The following are Carol Kmetz's thoughts on her daughter's first vow profession.
"The experience of a vocation is unique and indescribable, and is only perceived as a gentle breeze of the clarifying touch of grace. The vocation is a breathing of the Holy Spirit, who, at the same time as he genuinely shapes our fragile human reality, shines a new light into our hearts. He instills an extraordinary power that merges our existence into the divine enterprise."
-Ven. John Paul II, Rome, March 17, 1982
The quote above from Pope John Paul II really describes what I see in my daughter Angela (Sister Mary Servant of the Cross) and all of the other sisters I have met in her order, The Servants of the Lord and the Virgin of Matara. Two weeks ago 14 of us traveled to Washinton DC to support her as she makes her “First Vows” as a consecrated religious person in the above order.
She went there as a postulant a little over a year ago. As a postulant, you live with the sisters but are more of an observer than anything else to see if there is a calling to join the order. Some orders require you to be a postulant for one or two years. Angela’s order looks at each applicant on an individual basis. Angela became a “Novice” last December, after only 4 months as a postulant. The purpose of the early years as a sister is to be formed in human and spiritual maturity. The novitiate year is to give them a greater understanding of their divine vocation and at the same time their resolution and suitability are tested. Their spiritual formation takes primacy during this time. They have an intense prayer life. They also begin some of their studies which really intensifies after the first year. They also have some pastoral and missionary experiences by working with the local parishes teaching catechism and working with the youth.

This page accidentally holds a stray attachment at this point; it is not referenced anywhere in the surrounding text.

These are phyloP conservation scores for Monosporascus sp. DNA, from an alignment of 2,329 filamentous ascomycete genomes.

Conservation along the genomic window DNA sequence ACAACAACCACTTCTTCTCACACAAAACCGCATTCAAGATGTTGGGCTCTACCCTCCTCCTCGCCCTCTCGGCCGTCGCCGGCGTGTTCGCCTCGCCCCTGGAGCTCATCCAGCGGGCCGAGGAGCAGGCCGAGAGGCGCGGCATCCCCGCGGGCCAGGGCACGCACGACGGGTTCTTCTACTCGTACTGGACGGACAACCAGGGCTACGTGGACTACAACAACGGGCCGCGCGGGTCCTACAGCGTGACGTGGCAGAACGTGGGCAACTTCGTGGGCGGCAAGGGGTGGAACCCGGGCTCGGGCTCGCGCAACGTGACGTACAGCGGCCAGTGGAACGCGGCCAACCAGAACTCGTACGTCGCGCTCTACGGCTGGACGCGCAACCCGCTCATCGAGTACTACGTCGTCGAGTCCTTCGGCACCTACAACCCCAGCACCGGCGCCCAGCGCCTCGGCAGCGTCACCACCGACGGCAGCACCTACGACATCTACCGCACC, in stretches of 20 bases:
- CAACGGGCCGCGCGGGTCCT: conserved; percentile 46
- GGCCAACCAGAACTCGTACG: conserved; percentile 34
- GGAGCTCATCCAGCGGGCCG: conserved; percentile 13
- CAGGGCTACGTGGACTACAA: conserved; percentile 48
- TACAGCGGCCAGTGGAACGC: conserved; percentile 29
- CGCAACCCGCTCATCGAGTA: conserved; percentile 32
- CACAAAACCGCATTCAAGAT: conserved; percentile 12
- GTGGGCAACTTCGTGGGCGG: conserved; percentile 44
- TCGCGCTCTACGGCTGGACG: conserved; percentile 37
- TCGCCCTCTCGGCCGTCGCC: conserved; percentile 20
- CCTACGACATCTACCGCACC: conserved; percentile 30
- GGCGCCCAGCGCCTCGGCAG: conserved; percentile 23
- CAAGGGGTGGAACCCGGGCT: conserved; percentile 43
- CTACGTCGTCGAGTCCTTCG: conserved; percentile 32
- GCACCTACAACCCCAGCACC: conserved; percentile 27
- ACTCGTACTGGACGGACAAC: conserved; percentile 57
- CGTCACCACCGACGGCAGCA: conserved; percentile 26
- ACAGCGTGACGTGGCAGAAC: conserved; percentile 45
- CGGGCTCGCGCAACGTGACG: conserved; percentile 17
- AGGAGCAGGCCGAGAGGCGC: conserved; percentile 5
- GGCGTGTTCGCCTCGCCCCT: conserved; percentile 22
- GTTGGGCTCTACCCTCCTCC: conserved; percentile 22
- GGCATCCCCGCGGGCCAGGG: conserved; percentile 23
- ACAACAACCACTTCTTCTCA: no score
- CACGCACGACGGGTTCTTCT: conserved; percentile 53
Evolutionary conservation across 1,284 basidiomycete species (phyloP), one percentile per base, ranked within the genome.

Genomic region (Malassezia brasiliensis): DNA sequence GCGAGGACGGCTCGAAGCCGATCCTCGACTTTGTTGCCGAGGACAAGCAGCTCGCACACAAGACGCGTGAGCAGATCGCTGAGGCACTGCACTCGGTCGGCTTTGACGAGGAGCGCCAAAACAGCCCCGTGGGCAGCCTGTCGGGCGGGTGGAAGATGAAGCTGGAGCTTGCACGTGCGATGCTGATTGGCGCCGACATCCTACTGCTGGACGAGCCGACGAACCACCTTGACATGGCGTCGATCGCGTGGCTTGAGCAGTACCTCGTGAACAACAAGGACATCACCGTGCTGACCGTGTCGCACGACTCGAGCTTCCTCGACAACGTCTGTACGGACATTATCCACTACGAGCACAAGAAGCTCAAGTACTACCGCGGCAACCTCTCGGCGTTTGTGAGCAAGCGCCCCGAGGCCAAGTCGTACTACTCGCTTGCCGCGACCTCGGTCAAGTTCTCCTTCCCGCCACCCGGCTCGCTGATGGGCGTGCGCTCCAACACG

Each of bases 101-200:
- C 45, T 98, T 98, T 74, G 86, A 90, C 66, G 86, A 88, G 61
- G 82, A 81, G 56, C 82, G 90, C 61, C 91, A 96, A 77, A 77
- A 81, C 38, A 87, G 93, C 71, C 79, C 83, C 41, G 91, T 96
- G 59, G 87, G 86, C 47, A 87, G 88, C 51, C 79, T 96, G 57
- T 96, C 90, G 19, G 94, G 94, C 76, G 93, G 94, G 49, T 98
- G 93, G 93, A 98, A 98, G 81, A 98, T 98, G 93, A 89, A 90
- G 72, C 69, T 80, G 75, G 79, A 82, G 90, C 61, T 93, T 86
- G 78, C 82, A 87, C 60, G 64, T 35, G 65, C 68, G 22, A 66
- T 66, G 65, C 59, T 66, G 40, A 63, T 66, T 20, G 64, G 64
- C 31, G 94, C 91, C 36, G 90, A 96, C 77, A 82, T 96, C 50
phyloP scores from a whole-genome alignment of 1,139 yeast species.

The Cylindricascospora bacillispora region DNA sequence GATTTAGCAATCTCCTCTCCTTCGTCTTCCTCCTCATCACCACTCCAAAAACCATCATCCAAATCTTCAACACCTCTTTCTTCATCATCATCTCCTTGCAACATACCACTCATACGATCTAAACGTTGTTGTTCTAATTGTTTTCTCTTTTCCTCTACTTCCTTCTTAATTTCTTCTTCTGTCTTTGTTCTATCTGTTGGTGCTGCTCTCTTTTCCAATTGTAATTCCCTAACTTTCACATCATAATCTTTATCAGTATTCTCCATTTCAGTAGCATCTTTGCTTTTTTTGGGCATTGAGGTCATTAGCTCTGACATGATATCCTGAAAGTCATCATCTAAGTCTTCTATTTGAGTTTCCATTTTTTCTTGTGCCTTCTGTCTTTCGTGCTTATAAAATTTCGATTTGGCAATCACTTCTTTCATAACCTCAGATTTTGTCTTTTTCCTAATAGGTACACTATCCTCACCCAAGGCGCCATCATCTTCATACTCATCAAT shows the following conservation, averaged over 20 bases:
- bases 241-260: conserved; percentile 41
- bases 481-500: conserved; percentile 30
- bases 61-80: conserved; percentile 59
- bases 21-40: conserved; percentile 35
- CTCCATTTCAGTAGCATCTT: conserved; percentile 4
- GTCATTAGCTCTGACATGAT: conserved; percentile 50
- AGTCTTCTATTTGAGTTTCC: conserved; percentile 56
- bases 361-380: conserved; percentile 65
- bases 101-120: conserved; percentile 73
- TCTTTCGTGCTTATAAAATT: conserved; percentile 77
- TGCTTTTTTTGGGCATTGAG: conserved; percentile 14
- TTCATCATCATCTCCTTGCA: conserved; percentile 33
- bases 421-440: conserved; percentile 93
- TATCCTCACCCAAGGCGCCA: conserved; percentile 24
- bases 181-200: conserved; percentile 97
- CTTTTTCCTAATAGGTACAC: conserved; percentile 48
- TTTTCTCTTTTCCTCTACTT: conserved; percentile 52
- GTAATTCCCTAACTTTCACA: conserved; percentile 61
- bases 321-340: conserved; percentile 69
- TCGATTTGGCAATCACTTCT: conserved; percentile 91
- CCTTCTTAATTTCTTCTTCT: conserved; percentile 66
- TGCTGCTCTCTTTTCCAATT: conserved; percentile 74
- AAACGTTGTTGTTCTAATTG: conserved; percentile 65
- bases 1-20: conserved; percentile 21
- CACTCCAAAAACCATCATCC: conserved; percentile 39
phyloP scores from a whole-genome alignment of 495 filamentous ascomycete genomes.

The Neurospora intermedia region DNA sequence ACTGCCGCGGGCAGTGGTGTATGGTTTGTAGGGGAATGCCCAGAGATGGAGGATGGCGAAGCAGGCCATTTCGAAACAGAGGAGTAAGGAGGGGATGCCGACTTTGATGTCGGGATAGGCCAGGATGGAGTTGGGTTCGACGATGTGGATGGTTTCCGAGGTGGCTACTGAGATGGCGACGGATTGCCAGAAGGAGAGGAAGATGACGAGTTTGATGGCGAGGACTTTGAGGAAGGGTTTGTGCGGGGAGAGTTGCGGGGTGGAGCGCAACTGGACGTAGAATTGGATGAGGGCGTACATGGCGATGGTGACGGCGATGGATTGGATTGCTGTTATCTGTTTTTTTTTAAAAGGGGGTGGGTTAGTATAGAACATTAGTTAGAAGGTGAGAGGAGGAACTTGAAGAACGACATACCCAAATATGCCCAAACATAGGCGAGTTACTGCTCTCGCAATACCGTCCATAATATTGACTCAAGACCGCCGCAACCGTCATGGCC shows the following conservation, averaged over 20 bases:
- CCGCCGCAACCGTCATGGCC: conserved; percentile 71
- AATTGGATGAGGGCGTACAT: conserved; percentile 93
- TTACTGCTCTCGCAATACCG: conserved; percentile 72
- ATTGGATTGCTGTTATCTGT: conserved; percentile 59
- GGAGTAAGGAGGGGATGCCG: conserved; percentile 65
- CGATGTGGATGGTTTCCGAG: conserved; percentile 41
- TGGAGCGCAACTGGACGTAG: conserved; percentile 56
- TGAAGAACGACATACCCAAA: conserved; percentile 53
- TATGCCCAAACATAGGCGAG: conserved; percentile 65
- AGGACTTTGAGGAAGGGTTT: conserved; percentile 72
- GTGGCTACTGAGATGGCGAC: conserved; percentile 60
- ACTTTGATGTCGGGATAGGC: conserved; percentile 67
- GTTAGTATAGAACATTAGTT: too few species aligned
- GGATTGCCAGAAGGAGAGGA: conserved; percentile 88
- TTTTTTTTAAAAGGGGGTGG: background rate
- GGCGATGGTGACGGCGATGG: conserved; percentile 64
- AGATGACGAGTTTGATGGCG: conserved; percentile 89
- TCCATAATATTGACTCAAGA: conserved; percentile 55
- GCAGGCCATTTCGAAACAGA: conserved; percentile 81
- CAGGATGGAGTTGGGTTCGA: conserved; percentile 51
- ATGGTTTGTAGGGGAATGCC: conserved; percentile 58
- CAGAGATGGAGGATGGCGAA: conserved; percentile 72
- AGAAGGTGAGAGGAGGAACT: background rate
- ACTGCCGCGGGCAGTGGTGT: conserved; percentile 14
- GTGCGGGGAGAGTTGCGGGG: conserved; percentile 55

The next step after the novitiate year is making your first vows when you dedicate your entire self to Christ. This first vow is for one year. The next steps would be two more one year vows, then a three year vow and after that a final vow for the rest of your life. The next three years are spent in the “Juniorate” where they focus more on studies, primarily theology, philosophy and languages (Spanish and Latin). After those three years, they will be sent out on mission to anywhere in the world where they have a presence. (They are presently in 31 countries.)
We were able to attend the “First Vow”ceremony at the beautiful Mass at the Basilica of the National Shrine of the Immaculate Conception in Washington DC on Sunday, October 24. She, along with 10 other women,
professed First Vows. They were all so happy. Since they had all received their habit and veil a year earlier, the only visible sign was a change from the white veil to the blue veil.
She was able to spend the rest of Sunday afternoon and evening with us. Then the next day she was with us again. It was so good to spend some quantity time just talking and catching up. Thankfully, she still has her fun personality, just like always.
|All the sisters served one another,|
family andfriends at the reception
It is really difficult to put into words what it is like having my daughter becoming a nun. It has been and continues to be a journey of acceptance of God’s will for her. I do wish everyone could visit them because you can’t help but fall in love with these sisters when you are with them. They are amazing witnesses to what it means to really dedicate yourself to Christ. Their joy and energy are really contagious.
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